A few years ago I was walking in Venice, California with my daughter and her boyfriend. I looked across the street and saw a building in the shape of binoculars. I asked my daughter’s boyfriend to go do me a favor and run flat out on the other side of the street because I wanted to take a photograph of the building with him running in front of it for a piece of art I was planning to make out of it.
This is it…..
Having been a New Yorker I can appreciate this level of creativity. If you can think of it you can do it there in the street. New Yorkers have nothing on using their environment as their canvas and the general population truly do enjoy fresh ideas that capture the imagination.
Sit back and watch this video. It’s very inspiring.
So, it’s 2010 and I’m sure many of you out there have been asked about your New Year’s resolutions. Right? I have been asked many times over the past month what will I do this coming year and I usually respond with something like “I’m going to really blow it out this year!”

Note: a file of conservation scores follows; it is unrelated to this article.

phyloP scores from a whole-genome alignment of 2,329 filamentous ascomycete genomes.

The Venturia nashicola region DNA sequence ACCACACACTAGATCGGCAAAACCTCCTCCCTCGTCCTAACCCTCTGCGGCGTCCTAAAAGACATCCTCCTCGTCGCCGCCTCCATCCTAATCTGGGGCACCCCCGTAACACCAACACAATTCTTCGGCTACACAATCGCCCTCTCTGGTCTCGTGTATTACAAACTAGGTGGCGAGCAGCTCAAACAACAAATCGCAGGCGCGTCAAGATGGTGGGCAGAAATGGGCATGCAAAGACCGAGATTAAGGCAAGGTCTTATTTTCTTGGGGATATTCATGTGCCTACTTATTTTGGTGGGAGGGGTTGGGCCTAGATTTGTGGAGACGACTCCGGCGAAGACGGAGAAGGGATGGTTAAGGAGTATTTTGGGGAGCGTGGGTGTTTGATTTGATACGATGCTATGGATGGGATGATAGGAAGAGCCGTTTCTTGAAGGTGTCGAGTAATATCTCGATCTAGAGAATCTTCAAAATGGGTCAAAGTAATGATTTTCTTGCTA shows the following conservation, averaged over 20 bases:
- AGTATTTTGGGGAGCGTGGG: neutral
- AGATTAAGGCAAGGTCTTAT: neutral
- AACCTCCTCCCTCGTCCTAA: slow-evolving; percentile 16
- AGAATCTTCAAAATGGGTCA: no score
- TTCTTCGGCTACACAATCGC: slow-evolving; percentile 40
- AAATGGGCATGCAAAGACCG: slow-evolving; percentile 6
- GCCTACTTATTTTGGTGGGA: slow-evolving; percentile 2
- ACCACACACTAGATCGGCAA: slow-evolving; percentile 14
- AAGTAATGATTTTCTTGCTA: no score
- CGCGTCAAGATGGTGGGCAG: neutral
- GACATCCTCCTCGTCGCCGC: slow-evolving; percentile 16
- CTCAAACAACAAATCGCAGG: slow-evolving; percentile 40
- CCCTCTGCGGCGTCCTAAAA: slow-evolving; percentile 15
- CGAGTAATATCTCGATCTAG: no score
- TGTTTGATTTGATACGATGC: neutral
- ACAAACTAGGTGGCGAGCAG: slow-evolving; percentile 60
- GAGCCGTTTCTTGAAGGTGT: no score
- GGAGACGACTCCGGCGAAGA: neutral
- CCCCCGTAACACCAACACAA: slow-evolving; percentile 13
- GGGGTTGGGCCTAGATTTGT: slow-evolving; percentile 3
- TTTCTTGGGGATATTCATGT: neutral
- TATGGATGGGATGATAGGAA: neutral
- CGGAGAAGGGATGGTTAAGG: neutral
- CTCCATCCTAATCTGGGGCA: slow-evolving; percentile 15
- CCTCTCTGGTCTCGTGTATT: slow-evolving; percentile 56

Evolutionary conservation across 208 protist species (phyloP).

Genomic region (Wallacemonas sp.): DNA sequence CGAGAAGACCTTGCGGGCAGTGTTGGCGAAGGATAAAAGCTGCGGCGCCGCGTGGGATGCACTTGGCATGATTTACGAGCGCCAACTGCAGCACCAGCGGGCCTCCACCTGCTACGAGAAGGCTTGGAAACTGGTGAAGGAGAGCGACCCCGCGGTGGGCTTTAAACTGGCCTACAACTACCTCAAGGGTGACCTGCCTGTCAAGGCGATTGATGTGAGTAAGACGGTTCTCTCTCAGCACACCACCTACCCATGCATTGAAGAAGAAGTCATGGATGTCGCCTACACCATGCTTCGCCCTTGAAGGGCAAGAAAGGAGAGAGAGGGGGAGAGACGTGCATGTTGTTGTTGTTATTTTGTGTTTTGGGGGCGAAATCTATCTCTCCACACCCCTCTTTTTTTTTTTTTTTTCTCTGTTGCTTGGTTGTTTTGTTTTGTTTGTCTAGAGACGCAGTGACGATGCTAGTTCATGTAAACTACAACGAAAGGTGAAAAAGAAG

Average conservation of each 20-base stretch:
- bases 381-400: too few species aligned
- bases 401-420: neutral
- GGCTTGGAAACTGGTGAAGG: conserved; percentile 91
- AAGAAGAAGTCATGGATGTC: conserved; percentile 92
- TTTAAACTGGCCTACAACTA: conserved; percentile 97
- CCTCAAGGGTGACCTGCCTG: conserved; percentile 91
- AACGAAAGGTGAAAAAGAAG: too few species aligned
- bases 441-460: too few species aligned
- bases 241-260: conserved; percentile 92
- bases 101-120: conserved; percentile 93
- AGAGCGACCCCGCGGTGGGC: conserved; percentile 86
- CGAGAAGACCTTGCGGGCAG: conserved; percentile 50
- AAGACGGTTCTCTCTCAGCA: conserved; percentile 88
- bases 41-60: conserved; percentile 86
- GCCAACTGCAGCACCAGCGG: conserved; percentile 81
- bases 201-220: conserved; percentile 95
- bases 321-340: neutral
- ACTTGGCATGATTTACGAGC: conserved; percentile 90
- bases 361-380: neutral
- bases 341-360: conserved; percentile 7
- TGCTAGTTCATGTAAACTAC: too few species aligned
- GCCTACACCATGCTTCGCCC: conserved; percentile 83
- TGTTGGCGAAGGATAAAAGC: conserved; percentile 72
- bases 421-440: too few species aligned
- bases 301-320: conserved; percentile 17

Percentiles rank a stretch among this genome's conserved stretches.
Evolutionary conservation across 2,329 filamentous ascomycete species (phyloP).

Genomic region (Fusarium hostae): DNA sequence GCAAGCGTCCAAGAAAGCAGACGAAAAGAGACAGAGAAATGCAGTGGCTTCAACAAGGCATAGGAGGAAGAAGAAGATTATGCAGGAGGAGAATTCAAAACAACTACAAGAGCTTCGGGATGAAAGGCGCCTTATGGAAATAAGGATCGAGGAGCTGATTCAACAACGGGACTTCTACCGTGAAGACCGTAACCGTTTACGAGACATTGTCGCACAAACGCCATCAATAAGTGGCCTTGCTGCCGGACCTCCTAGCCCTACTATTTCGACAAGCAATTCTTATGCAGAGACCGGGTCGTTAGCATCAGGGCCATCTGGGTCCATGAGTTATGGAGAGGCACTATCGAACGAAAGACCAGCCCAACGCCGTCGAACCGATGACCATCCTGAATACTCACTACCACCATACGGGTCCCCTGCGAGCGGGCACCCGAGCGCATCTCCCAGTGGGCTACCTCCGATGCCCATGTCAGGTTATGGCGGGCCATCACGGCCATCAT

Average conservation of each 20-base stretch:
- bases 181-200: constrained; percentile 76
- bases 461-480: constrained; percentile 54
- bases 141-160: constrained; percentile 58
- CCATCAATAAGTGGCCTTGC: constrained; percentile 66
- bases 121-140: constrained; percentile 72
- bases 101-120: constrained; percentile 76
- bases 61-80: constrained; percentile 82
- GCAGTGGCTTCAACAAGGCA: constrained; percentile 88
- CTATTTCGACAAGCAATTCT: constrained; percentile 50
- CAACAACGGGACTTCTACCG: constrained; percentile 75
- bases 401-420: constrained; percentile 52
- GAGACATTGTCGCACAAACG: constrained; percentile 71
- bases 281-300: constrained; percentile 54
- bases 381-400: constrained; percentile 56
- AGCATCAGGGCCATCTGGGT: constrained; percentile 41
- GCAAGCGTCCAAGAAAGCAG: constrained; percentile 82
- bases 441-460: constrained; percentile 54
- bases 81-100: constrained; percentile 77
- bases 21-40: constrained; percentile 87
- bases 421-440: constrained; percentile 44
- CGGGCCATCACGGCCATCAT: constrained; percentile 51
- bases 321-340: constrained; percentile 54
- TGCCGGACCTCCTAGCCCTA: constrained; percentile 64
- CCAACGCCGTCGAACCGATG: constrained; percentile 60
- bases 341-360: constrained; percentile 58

I find it interesting how the start of a new year acts as a starting point for all new adventures and a time to just change as much as you can to get that much closer to your life’s goals. Why not just make sure you’re still on track from the previous years and add to your already winning abilities and daily functions and activities?
I know some people who just keep doing what there doing and just do it better and better and bigger and bigger and more of what’s been working for them.
There’s a friend of mine I can’t imagine really changing anything because he’s so prolific and busy he doesn’t even bother sitting done to reflect over the past year and start a new with drastic changes. He just continues to expand as a lifestyle.
The only this that I am doing more of this new year is living life as if it was my last moment and never looking back. Making every day count as much as I can. Just getting it done and getting it done as if my every breath depended on it. It’s a very intense time for me now and I’m enjoying it very much.